Between Halloween and Thanksgiving, tailgating parties, and cold nights when only a crock of mac and cheese will do, fall may seem like a tough time to try to cut some extra weight.
But there are plenty of healthy foods that are pretty much made for fall—either because they’re at their seasonal peak or because they go so well with the cooler weather and darker days.
Here, 6 foods and drinks you need to put on your menu as the calendar changes.
The base of your beloved pie is a top source of carotenoids like beta-carotene, which could play a role in preventing metabolic syndrome, according to findings published in the British Journal of Nutrition.
Plus, pumpkin is low in calories—just 30 per 1 cup serving.
Of course, the scale won’t budge if you’re going overboard on pumpkin desserts and coffee drinks.
Instead, try tossing roasted pumpkin cubes into a salad, stuffing small whole pumpkins with whole grains and vegetables, or using pumpkin puree in your favorite baked goods. (Get started with these 10 Fast Recipes With Pumpkin Puree.)
A medium apple delivers about the same number of calories as a small granola bar, around 100.
But instead of loading you up with added sugar, the apple offers up nearly 20 percent of your daily fiber.
Related: Can Sugar Substitutes Help You Lose Weight?
Some of that fiber comes in the form of pectin, a type of soluble fiber that slows digestion and could help keep sugary cravings at bay. It also supports healthy gut bacteria, which mounting evidence suggests could play an important role in staying slim.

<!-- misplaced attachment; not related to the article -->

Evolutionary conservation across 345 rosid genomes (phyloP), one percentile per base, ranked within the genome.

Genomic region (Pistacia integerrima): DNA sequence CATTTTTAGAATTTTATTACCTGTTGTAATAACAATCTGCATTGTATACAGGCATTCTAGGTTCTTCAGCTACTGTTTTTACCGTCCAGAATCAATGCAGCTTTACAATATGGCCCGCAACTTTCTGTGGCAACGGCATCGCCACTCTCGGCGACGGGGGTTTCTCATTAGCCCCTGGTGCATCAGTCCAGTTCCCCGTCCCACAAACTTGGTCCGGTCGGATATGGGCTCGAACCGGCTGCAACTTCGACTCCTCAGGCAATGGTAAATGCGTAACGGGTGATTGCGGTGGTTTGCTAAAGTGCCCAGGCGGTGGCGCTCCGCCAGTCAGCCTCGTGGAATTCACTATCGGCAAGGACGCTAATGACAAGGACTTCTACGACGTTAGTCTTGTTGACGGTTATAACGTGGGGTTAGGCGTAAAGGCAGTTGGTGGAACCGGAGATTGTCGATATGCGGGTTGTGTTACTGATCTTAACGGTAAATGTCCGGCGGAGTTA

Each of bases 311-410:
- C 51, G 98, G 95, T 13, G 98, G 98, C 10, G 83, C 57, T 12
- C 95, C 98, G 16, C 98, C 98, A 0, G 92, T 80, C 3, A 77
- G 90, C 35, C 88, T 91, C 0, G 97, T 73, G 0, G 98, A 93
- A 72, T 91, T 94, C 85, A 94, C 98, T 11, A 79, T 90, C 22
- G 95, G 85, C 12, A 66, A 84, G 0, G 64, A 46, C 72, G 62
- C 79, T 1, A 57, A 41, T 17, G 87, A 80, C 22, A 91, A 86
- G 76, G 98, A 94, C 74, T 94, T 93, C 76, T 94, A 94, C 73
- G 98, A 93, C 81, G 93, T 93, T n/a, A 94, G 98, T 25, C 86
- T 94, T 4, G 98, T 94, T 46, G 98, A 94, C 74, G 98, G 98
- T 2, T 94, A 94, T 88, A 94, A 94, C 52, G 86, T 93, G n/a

For an extra boost, consider reaching for tart, green Granny Smiths. They’re particularly high in non-digestible fibers and polyphenols that appear to keep the good bacteria in your belly happy, say a study from Washington State University.
Just make sure to eat the peel, too!
Stir a teaspoon into your oatmeal, add it to your smoothie, or sprinkle some on root vegetables before roasting.
Cinnamon is basically fall’s official flavor—and the more you eat, the less likely you might be to succumb to those 3 p.m. cookie cravings.
Cinnamon is rich in polyphenols that research suggests can improve insulin sensitivity, so your blood sugar levels stay steady.
What’s more, adding cinnamon to your meals might even slow digestion to help you stay fuller longer, found one Swedish study.
With that pecan pie and sweet potato casserole we all love to devour at Thanksgiving, pecans are the one kind of nut that just feels like fall.
But just like the others, pecans are also high in healthy fats that promote satiety and steady blood sugar—so you stay satisfied and are less subject to sugar cravings.
Related: How to Make a Sugar Craving Disappear Instantly
No wonder noshing on a daily handful of nuts is tied to lower levels of body fat, a Spanish study found.
Have them as a snack, or grind them and use them as an alternative to starchy bread crumbs.